Ellington Neighbors Push Back on Proposed Location for Memorial Park - NBC Connecticut

Ellington Neighbors Push Back on Proposed Location for Memorial Park

Sarah Poulin envisions transforming a field into a park as a way to honor her son Jacob. He died six months after being diagnosed with a rare and aggressive form of brain cancer in 2016.

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    NEWSLETTERS

    Ellington Neighbors Push Back on Plans for Memorial Park

    An Ellington family thought they had found the perfect spot to build a park in honor of a little boy who died from a rare form of brain cancer. Many who live near the proposed site are sympathetic, but don’t think it belongs in their neighborhood.

    (Published Tuesday, Oct. 9, 2018)

    An Ellington family thought they had found the perfect spot to build a park in honor of a little boy who died from a rare form of brain cancer.

    Many who live near the proposed site are sympathetic but don’t think it belongs in their neighborhood.

    Everyone agrees on one thing: they support this family and their desire to memorialize their son. But there are sharp divisions about if that should be done.

    “It allows us to have all of our dreams in one place,” said Sarah Poulin, the boy’s mother.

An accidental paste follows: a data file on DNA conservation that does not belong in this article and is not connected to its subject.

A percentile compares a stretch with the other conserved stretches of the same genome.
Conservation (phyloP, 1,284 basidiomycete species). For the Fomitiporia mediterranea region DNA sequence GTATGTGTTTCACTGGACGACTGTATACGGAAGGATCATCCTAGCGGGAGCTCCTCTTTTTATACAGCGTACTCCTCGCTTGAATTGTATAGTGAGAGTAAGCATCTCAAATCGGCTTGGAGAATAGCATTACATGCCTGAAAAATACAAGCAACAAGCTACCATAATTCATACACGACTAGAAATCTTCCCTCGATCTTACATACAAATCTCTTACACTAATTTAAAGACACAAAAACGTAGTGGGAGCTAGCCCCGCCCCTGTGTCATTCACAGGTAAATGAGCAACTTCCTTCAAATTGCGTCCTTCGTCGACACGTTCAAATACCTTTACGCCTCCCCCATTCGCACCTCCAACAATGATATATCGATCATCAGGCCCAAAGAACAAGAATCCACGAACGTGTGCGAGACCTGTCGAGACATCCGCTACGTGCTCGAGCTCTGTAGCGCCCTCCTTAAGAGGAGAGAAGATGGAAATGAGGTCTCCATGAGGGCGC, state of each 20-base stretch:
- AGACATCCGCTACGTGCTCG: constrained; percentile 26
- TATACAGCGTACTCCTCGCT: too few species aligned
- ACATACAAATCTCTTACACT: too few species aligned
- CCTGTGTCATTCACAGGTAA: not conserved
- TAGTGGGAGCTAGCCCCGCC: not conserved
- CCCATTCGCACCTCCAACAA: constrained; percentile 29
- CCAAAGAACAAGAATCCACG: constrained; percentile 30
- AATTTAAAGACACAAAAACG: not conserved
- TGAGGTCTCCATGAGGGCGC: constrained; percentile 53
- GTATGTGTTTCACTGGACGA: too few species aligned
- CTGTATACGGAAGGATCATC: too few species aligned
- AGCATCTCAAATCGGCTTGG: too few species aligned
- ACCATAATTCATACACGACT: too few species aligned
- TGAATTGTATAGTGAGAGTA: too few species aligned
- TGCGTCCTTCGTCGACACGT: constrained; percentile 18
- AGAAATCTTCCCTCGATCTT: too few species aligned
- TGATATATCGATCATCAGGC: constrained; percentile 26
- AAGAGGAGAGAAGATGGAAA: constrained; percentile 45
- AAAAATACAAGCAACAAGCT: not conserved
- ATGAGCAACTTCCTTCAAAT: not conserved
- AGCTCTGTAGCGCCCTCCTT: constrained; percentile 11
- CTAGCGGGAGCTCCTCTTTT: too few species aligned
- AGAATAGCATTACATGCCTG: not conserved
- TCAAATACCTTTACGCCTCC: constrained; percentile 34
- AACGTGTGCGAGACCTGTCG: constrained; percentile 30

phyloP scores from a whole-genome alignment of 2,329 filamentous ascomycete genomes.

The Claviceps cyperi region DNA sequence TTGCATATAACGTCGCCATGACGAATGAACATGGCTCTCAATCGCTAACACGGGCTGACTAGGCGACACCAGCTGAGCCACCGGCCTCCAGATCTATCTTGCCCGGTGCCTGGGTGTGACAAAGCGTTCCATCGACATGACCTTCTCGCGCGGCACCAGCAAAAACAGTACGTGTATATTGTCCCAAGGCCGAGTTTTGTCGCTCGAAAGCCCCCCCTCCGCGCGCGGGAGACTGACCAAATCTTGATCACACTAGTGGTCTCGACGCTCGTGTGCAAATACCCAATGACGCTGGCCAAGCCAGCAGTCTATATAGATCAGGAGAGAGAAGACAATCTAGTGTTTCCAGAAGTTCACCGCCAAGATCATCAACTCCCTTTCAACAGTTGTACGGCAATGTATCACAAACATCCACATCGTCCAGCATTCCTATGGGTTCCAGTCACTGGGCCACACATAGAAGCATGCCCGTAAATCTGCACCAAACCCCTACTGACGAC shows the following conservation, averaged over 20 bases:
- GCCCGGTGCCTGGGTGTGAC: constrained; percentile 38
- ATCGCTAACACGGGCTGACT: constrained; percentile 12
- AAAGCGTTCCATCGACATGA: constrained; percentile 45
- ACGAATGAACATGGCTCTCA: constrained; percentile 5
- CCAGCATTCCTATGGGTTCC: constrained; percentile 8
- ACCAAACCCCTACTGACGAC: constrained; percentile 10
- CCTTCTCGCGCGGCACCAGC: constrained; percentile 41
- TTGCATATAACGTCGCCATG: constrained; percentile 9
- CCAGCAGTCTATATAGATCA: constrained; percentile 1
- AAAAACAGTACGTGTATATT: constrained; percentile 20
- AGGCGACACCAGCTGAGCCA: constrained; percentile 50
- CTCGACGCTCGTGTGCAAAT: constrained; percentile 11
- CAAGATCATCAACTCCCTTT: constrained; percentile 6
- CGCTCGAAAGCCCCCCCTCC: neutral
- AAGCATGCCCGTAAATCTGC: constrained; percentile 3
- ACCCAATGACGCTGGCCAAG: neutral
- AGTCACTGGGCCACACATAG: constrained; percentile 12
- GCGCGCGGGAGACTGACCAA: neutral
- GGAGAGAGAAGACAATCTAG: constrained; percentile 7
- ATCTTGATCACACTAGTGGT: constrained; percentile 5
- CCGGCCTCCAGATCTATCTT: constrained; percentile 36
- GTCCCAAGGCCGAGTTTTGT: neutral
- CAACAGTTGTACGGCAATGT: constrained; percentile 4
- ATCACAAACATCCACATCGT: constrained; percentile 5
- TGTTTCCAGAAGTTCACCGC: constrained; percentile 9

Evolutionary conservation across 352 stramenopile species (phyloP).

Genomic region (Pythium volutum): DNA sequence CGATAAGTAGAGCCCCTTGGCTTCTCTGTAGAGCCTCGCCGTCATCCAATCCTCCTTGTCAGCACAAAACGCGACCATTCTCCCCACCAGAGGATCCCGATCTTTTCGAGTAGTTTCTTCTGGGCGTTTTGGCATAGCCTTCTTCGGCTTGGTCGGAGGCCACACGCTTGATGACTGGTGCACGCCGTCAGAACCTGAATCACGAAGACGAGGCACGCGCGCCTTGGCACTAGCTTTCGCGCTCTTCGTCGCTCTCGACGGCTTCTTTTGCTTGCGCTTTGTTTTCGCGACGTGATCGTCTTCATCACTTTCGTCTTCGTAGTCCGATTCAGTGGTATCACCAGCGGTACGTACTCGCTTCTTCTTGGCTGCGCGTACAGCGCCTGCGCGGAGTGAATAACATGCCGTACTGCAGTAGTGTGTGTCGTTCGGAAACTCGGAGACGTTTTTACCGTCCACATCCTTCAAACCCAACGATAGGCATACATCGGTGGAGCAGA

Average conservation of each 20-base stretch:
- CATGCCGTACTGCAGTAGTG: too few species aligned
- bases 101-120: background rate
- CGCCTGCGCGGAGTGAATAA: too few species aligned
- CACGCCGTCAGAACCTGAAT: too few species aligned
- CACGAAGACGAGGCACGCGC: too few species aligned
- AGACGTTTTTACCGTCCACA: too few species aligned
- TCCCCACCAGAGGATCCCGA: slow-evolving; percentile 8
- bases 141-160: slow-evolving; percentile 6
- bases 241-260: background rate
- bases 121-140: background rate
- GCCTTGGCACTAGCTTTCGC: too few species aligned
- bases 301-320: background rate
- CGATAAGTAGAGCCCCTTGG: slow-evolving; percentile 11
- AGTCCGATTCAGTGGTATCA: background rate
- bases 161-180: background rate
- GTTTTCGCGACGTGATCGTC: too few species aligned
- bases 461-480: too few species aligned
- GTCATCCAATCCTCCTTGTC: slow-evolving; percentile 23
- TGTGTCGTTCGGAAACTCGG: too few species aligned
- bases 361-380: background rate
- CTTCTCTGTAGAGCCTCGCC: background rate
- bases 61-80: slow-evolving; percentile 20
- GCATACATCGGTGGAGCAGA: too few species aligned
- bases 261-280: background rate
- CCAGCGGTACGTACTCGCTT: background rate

Sarah Poulin envisions transforming a field on Middle Road in Ellington as a way to honor her son Jacob. He died six months after being diagnosed with a rare and aggressive form of brain cancer in 2016.

    “He was humble and kind every day. He was the sweetest little boy,” Poulin said.

    Days after the 5-year-old’s death, his parents dedicated themselves to give back to the community which supported them and their son. Jacob’s passions would be the inspiration for a street-like hockey rink and a playground designed in the spirit of America Ninja Warrior.

    It would be all be built on town land across from Mike Taft’s home.

    After 25 years of enjoying the view of farmland, he and other neighbors worry the park would lead to problems including increased traffic and noise.

    “It just makes no sense to have it here, you know?” Taft said.

    Tuesday night Jacob’s Park supporters and opponents tried to sway town leaders as they considered whether to grant a special permit for the project. Many of the concerns are overblown according to Sarah Poulin, who hopes her family’s vision becomes reality.

    “I think it’s going to be really special on a personal note to come out here when this is all said and done. And be able to share Jacob’s heart with everybody,” Poulin said.

    The Poulins set up a foundation which will pay for the park construction with grants and donations. On Tuesday the planning and zoning commission delayed any decision for at least two weeks.

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